M Hofferber Books



Tom Horn in Life and Legend

by Larry D. Ball

Some of the legendary gunmen of the Old West were lawmen, but more, like Billy the Kid and Jesse James, were outlaws. Tom Horn (1860–1903) was both. Lawman, soldier, hired gunman, detective, outlaw, and assassin, this darkly enigmatic figure has fascinated Americans ever since his death by hanging the day before his forty-third birthday. 




In this masterful historical biography, Larry Ball, a distinguished historian of western lawmen and outlaws, presents the definitive account of Horn’s career.

Horn became a civilian in the Apache wars when he was still in his early twenties. He fought in the last major battle with the Apaches on U.S. soil and chased the Indians into Mexico with General George Crook. He bragged about murdering renegades, and the brutality of his approach to law and order foreshadows his controversial career as a Pinkerton detective and his trial for murder in Wyoming. Having worked as a hired gun and a range detective in the years after the Johnson County War, he was eventually tried and hanged for killing a fourteen-year-old boy. Horn’s guilt is still debated.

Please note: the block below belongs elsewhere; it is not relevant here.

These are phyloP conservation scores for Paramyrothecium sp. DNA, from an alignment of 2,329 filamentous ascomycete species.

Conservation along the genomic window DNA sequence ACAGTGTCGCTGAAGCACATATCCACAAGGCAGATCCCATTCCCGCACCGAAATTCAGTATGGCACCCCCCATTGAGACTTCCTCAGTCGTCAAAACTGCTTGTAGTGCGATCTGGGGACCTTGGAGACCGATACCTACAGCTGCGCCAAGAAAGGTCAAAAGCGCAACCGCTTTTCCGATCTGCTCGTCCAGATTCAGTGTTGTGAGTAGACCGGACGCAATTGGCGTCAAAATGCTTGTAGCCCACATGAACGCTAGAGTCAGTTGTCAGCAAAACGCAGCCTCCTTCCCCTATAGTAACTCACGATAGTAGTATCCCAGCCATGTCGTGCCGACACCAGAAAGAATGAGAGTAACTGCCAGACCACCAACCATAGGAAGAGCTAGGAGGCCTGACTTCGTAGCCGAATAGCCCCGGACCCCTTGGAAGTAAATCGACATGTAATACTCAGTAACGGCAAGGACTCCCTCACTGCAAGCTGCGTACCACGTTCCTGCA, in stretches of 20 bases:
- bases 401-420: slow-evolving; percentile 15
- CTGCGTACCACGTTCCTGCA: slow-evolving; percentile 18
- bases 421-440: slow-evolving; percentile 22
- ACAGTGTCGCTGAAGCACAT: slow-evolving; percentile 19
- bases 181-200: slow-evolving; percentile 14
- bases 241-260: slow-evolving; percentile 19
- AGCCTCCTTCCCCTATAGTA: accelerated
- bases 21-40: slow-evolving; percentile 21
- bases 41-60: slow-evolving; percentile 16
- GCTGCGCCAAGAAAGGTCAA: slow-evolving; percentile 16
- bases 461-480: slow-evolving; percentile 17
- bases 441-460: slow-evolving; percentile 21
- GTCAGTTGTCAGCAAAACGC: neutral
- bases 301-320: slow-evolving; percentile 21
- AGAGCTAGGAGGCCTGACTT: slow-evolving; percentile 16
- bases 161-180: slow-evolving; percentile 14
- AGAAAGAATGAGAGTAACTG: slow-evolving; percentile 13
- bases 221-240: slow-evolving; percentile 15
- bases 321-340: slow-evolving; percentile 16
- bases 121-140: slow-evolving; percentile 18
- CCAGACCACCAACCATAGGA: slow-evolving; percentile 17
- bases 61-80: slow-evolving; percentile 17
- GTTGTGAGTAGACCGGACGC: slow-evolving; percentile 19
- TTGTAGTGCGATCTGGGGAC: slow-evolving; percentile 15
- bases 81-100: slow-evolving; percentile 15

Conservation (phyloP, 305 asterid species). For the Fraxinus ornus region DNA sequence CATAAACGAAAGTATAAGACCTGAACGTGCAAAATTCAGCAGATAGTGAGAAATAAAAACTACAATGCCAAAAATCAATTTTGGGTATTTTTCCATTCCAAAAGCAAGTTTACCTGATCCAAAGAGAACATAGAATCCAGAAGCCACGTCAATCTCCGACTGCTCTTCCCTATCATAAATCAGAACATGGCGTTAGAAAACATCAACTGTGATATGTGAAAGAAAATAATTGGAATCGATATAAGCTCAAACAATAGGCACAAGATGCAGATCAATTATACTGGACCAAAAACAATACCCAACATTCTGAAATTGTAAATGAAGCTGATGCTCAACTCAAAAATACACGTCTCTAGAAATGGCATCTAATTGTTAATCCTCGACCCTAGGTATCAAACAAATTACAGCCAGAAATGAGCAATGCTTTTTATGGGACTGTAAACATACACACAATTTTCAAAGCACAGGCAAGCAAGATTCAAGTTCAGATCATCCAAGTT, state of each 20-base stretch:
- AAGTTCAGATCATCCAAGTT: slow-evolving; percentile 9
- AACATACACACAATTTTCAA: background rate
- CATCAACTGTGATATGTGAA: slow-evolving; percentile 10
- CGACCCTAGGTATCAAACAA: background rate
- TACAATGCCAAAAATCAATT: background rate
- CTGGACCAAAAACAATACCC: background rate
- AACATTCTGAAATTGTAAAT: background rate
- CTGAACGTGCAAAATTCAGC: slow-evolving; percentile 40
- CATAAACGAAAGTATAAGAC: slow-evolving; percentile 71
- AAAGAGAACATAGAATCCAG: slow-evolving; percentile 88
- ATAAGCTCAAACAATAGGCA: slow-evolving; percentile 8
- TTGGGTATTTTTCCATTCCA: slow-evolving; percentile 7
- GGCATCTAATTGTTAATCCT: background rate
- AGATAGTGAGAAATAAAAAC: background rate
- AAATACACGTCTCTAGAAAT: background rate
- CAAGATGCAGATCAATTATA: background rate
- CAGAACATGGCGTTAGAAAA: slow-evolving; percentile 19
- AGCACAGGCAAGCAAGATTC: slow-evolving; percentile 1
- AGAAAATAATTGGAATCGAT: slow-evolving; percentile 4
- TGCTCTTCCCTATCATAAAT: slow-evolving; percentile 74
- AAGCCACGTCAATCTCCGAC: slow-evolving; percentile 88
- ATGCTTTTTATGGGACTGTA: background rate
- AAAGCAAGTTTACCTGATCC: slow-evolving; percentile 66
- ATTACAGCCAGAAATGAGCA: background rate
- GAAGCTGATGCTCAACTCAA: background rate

Tom Horn in Life and Legend
Tom Horn in Life and Legend
by Larry D. Ball

University of Oklahoma Press, 2014

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